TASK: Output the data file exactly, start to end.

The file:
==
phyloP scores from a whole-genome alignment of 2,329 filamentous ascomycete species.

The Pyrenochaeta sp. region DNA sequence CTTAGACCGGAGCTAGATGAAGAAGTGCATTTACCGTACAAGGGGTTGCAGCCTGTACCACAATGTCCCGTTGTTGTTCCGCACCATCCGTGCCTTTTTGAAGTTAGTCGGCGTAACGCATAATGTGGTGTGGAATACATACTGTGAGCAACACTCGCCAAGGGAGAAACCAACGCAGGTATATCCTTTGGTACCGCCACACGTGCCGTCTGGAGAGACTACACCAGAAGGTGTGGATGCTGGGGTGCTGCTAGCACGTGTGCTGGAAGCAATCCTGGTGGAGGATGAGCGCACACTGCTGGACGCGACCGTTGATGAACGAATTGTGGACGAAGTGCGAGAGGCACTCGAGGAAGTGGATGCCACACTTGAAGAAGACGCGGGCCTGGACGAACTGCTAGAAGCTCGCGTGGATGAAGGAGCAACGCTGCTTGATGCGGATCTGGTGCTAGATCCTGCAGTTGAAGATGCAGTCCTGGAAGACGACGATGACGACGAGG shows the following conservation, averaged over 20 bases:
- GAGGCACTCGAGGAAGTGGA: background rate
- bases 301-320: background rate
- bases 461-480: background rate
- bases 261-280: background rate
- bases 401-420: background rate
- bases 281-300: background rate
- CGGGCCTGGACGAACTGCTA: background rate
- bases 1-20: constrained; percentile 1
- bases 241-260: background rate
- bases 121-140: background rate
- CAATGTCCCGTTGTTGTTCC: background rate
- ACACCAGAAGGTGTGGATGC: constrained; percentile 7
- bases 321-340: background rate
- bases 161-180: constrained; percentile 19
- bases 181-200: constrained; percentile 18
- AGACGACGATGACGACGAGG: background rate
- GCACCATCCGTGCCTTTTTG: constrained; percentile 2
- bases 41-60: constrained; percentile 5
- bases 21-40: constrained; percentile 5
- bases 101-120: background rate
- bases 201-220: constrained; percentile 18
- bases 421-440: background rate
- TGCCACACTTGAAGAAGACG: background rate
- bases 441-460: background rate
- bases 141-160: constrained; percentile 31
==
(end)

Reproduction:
phyloP scores from a whole-genome alignment of 2,329 filamentous ascomycete species.

The Pyrenochaeta sp. region DNA sequence CTTAGACCGGAGCTAGATGAAGAAGTGCATTTACCGTACAAGGGGTTGCAGCCTGTACCACAATGTCCCGTTGTTGTTCCGCACCATCCGTGCCTTTTTGAAGTTAGTCGGCGTAACGCATAATGTGGTGTGGAATACATACTGTGAGCAACACTCGCCAAGGGAGAAACCAACGCAGGTATATCCTTTGGTACCGCCACACGTGCCGTCTGGAGAGACTACACCAGAAGGTGTGGATGCTGGGGTGCTGCTAGCACGTGTGCTGGAAGCAATCCTGGTGGAGGATGAGCGCACACTGCTGGACGCGACCGTTGATGAACGAATTGTGGACGAAGTGCGAGAGGCACTCGAGGAAGTGGATGCCACACTTGAAGAAGACGCGGGCCTGGACGAACTGCTAGAAGCTCGCGTGGATGAAGGAGCAACGCTGCTTGATGCGGATCTGGTGCTAGATCCTGCAGTTGAAGATGCAGTCCTGGAAGACGACGATGACGACGAGG shows the following conservation, averaged over 20 bases:
- GAGGCACTCGAGGAAGTGGA: background rate
- bases 301-320: background rate
- bases 461-480: background rate
- bases 261-280: background rate
- bases 401-420: background rate
- bases 281-300: background rate
- CGGGCCTGGACGAACTGCTA: background rate
- bases 1-20: constrained; percentile 1
- bases 241-260: background rate
- bases 121-140: background rate
- CAATGTCCCGTTGTTGTTCC: background rate
- ACACCAGAAGGTGTGGATGC: constrained; percentile 7
- bases 321-340: background rate
- bases 161-180: constrained; percentile 19
- bases 181-200: constrained; percentile 18
- AGACGACGATGACGACGAGG: background rate
- GCACCATCCGTGCCTTTTTG: constrained; percentile 2
- bases 41-60: constrained; percentile 5
- bases 21-40: constrained; percentile 5
- bases 101-120: background rate
- bases 201-220: constrained; percentile 18
- bases 421-440: background rate
- TGCCACACTTGAAGAAGACG: background rate
- bases 441-460: background rate
- bases 141-160: constrained; percentile 31